Who doesn't love a good campfire?

I have fond memories of sitting in front of the fire during my childhood. Dad used to take us camping on the school holidays and I had the most wonderful times of my life..
I'm not talking 'recreational' camping in caravans and campers amongst numerous other camping families with electricity and toilet facilties.
I mean real raw camping at camping spots you had to find with a 4WD, something that is very rare these days sadly. With a tent and fire, a shovel for a toilet and nothing around but bushland to explore and rivers to canoe, splash and fish in.

It's something I continued to do as I grew older... until I had children.
We haven't had a chance to take our girls camping with our journey to self sufficiency taking all our spare money and time. I dream of the days my girls can fish in the river with a paper clip and fishing line on stick as I did.

Lately I have been fondly reminiscing over the memories and wishing I could just get away once more to sit in front of the campfire.
Upon the realisation that yet again we can't possibly afford the chance, I decided to ask EAdaddy to get the newly acquired firepit up from the storage area and we started up our own little campfire to cook our dinner on next to the verandah. It is quite funny watching a novice trying to light a fire, but with patience and plenty of time EADaddy finally got a nice little fire going. In the meantime I started our tinfoiled potatoes in the oven and got the meat ready for cooking.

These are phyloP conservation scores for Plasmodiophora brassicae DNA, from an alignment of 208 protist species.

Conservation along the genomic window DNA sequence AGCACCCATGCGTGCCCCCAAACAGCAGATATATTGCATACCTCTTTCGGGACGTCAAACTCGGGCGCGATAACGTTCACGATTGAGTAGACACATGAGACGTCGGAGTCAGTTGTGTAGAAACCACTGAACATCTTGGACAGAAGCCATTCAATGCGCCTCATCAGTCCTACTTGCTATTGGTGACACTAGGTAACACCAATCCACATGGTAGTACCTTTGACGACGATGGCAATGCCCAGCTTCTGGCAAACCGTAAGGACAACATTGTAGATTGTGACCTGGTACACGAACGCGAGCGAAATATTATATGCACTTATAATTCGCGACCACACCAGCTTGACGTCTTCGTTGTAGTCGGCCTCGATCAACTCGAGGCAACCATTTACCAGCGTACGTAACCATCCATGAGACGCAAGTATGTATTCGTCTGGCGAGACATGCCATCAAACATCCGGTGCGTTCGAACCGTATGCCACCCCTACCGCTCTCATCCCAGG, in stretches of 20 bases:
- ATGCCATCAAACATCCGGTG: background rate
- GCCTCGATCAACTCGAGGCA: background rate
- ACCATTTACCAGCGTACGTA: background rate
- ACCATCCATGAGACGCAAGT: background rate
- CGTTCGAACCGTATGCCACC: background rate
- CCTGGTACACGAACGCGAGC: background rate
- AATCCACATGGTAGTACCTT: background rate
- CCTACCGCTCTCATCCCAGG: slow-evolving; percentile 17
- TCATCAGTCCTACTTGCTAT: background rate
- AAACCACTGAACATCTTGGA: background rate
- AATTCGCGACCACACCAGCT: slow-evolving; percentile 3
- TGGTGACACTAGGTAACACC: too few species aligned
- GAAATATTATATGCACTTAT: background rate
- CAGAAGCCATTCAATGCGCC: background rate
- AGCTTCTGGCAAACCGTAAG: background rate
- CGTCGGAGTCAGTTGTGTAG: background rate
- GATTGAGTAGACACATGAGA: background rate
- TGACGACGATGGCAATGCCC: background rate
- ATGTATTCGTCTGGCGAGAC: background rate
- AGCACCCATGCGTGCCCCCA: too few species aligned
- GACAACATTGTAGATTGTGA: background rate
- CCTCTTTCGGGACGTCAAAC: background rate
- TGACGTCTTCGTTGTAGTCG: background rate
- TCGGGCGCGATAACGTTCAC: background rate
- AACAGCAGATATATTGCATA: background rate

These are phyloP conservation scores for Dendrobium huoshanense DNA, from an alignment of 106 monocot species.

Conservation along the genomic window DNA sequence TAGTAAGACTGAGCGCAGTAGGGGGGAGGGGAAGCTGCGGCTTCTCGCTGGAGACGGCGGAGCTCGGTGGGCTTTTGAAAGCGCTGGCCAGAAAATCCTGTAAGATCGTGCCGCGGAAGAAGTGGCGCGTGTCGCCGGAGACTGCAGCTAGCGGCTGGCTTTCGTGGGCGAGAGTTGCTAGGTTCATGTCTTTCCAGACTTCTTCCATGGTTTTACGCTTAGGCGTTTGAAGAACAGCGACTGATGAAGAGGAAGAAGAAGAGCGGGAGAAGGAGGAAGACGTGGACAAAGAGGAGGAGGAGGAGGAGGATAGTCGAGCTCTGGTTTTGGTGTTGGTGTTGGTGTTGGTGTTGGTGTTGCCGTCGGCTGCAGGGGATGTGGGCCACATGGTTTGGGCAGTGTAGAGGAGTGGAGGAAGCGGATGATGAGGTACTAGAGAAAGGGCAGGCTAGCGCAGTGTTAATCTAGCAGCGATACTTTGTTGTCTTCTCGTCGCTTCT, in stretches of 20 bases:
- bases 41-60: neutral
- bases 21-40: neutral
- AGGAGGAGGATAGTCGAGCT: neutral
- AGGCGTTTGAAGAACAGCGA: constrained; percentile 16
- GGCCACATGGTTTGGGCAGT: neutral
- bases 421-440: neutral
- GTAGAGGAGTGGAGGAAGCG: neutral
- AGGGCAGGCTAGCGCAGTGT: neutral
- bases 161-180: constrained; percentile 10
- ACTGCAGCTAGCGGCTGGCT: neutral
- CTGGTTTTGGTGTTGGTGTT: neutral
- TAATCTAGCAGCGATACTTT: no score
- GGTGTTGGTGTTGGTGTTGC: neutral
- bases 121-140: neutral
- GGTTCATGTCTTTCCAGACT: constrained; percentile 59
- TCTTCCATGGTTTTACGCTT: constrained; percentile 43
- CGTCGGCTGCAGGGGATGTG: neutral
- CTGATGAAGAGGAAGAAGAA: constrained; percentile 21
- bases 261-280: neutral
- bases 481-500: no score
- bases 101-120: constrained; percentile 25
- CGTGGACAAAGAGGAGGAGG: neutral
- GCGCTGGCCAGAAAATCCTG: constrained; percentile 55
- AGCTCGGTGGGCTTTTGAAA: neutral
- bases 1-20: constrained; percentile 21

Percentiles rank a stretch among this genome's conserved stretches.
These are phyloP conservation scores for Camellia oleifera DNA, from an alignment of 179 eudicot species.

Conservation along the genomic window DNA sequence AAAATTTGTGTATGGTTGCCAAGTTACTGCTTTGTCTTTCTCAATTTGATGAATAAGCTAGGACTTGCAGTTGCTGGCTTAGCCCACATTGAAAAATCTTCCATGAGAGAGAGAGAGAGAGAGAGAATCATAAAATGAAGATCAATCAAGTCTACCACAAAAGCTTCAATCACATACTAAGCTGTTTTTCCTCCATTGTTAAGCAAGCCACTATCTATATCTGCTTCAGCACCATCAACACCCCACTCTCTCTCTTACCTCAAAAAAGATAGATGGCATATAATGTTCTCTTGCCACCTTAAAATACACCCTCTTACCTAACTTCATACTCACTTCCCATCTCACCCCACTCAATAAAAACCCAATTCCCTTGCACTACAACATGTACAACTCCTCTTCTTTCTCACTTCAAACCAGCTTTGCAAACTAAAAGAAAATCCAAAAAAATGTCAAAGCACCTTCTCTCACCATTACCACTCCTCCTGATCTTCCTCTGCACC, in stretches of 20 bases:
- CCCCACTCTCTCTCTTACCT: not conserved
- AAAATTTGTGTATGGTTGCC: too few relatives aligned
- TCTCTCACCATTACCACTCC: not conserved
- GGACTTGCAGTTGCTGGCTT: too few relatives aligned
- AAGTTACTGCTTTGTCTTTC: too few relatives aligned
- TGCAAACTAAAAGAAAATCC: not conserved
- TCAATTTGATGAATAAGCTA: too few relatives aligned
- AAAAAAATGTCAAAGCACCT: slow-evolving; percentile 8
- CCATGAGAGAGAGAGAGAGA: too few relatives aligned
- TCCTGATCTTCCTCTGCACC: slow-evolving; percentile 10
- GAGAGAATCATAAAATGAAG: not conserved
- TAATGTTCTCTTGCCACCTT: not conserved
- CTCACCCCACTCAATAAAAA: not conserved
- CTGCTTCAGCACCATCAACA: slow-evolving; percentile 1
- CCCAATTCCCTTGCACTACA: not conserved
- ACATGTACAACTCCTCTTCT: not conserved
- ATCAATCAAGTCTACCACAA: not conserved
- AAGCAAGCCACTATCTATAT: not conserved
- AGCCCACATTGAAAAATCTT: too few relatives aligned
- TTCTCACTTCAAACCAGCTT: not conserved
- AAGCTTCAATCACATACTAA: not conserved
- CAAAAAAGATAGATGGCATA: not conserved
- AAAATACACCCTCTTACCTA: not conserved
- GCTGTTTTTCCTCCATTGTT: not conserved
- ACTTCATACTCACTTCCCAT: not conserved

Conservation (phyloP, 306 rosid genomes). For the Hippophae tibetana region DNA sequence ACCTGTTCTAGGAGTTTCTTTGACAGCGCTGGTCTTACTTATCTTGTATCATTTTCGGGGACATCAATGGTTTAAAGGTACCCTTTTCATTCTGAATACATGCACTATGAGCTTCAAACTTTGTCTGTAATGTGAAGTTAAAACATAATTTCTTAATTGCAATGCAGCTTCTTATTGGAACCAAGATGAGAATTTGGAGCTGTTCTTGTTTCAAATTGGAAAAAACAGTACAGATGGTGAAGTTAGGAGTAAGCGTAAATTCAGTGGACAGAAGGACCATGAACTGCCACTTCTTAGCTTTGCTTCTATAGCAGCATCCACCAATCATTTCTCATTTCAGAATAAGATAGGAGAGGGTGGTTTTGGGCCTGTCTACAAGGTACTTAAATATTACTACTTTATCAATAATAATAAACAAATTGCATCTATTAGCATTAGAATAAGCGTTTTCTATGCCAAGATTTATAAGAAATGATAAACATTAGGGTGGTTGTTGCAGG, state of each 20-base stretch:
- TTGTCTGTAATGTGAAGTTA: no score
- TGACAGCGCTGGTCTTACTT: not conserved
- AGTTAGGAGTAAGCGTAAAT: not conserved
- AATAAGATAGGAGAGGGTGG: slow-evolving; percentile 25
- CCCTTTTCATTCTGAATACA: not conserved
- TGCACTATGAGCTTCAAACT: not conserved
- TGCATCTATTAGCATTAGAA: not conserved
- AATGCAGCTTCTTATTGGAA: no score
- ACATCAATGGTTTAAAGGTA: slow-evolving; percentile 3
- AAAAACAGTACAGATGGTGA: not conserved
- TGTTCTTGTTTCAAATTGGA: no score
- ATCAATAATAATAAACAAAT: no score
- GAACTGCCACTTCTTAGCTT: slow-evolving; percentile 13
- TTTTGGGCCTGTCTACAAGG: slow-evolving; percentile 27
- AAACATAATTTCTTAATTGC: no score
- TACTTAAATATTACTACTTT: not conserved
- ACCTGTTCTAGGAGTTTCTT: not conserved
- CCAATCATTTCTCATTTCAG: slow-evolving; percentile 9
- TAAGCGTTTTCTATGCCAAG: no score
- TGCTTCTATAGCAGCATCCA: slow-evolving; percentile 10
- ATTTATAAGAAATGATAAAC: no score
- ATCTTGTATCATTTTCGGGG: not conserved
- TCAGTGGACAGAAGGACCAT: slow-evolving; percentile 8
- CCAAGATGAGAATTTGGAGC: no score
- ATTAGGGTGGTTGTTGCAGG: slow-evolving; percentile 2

Needless to say the fire mesmerised all of us for a time as we sat there in the warm glow of the flames. An upset tired baby was hypnotised by the flames and after a feed quietly sat there staring into the beauty of it all.
When the fire had burned down to embers I popped the potatoes in for the smokey flavour while the meat cooked.

We had some icecream I had made the previous night so I decided to try an idea for desert. We had caremelised spicy pear halves with our honey sweetened icecream. It was so delicious, I decided I just had to share.

Here's how I did it:
Cut Pears in half and cut out the seed section, place on a piece of tin foil (shiny side in)
Sprinkle your choice of nutmeg, cinnamon or both on the pear.
Sprinkle with organic or raw sugar. I used about a third of a cup to ensure it caremalised well.
Top with poppy seeds and wrap up. Rewrap in another piece of alfoil to avoid leaks.
Place in hot embers of fire pit for about 10 minutes.

One thing to remember when fire cooking is to not place food in the fire, but rather the embers so that you cook and don't burn your food.

Wednesday, June 23, 2010

It's Too Hard!! Really??

This is something I've had in the works for a little while now and after having a few comments and questions these past couple weeks decided it was time to finish and publish.